A former Mozilla executive last week claimed Google, a browser rival but again also a business partner, purposefully undermined Firefox's development even as the company denied compatibility problems were anything but accidental.
Contrary to declarations by individuals at Google, the search company and Mozilla were not on the same team, charged Johnathan Nightingale, a former vice president of Firefox, who said decisions by Google that ended up hurting Firefox were too frequent to be coincidences. "Focus on the behaviour of the organism as a whole," Nightingale tweeted. "At the macro level, Google/Alphabet is very intentional. [And] Google as a whole is very different than individual googlers."
In a string of tweets, Nightingale remembered what it was like working with Google during his eight years at Mozilla. His purpose? To offer his take on a controversial "smart city" plan for his hometown of Toronto. "I want to talk about Google/Alphabet and 'amateur hour' tactics," Nightingale said at the start of the Twitter string. "It's a piece of the #BlockSidewalk discussion I may have unique perspective on."
Sidewalk Labs, part of Alphabet Inc. - Google's parent company - is working up a proposal for a sensor-driven development along Toronto's waterfront. A draft of the proposal, already overdue, has not been released. Critics have blasted Sidewalk Labs for, among other things, a lack of transparency and accountability. And earlier this month, city residents formed #BlockSidewalk and demanded a halt, then a reset, to the project.
"They've run this play on me before," asserted Nightingale as he responded to a tweet by Bianca Wylie, the chair of #BlockSidewalk. Wylie said Toronto was "getting slow played like a sucker" and accused Sidewalk Labs of "peak amateur hour."
"When I started at Mozilla in 2007 there was no Google Chrome and most folks we spoke with inside were Firefox fans," Nightingale tweeted. "They were building an empire on the web; we were building the web itself."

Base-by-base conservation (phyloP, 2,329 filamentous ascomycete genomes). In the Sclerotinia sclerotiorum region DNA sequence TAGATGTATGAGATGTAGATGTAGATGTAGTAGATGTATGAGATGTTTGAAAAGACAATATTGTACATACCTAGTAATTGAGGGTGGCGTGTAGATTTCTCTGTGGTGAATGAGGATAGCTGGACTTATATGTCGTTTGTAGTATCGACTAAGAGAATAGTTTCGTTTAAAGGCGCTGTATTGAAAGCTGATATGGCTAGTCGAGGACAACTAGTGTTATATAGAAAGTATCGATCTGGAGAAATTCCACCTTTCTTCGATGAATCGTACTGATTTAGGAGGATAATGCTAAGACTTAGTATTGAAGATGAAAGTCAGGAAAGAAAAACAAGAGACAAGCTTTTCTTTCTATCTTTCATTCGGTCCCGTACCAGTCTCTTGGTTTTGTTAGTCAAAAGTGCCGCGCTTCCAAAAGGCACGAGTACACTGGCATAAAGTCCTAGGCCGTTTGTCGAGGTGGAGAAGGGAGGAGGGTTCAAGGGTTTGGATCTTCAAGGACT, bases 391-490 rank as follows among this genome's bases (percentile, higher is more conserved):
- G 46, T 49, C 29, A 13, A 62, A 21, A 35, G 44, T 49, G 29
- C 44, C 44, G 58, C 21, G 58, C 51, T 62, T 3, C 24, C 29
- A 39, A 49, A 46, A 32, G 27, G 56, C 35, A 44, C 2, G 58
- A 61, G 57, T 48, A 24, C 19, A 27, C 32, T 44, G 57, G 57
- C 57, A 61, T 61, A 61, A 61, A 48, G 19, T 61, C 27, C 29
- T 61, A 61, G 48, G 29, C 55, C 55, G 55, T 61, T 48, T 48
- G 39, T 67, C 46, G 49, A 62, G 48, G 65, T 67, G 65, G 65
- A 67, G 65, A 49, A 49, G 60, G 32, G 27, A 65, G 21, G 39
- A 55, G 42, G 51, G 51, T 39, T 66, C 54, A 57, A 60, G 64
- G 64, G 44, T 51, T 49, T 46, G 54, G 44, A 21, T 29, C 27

When Nightingale landed at Mozilla in February 2007, Firefox accounted for 14% of the world's user share, a measurement of browser strength by U.S. analytics company Net Applications. Meanwhile, Microsoft's Internet Explorer (IE) had a user share of 79% and Apple's Safari controlled just 5%. Chrome was nearly a year and a half in the future. (Chrome debuted in September 2008.)
"When Chrome launched, things got complicated, but not in the way you might expect," Nightingale continued. "They had a competing product now, but they didn't cut ties, break our search deal - nothing like that. In fact, the story we kept hearing was, 'We're on the same side. We want the same things.' I think our friends inside Google genuinely believed that. At the individual level, their engineers cared about most of the same things we did. Their product and design folks made many decisions very similarly and we learned from watching each other."
The appearance of Chrome did change Google's and Mozilla's relationship. Mozilla's CEO at the time, John Lilly, said, "I'd be lying if I said that things weren't more complicated than they used to be."
The complications came from direct competition between the two companies over browsers, and the fact that Google has been the source of more than 91% of all Mozilla revenue year in, year out. (Google paid Mozilla to make the Google search service the default in Firefox.) Although some questioned whether Google would continue to pay Mozilla once it had its own browser, the former kept writing checks. And in 2017, when Mozilla walked away from a five-year contract with Yahoo after Yahoo was bought by Verizon, the Firefox maker went right back to Google as its main money source.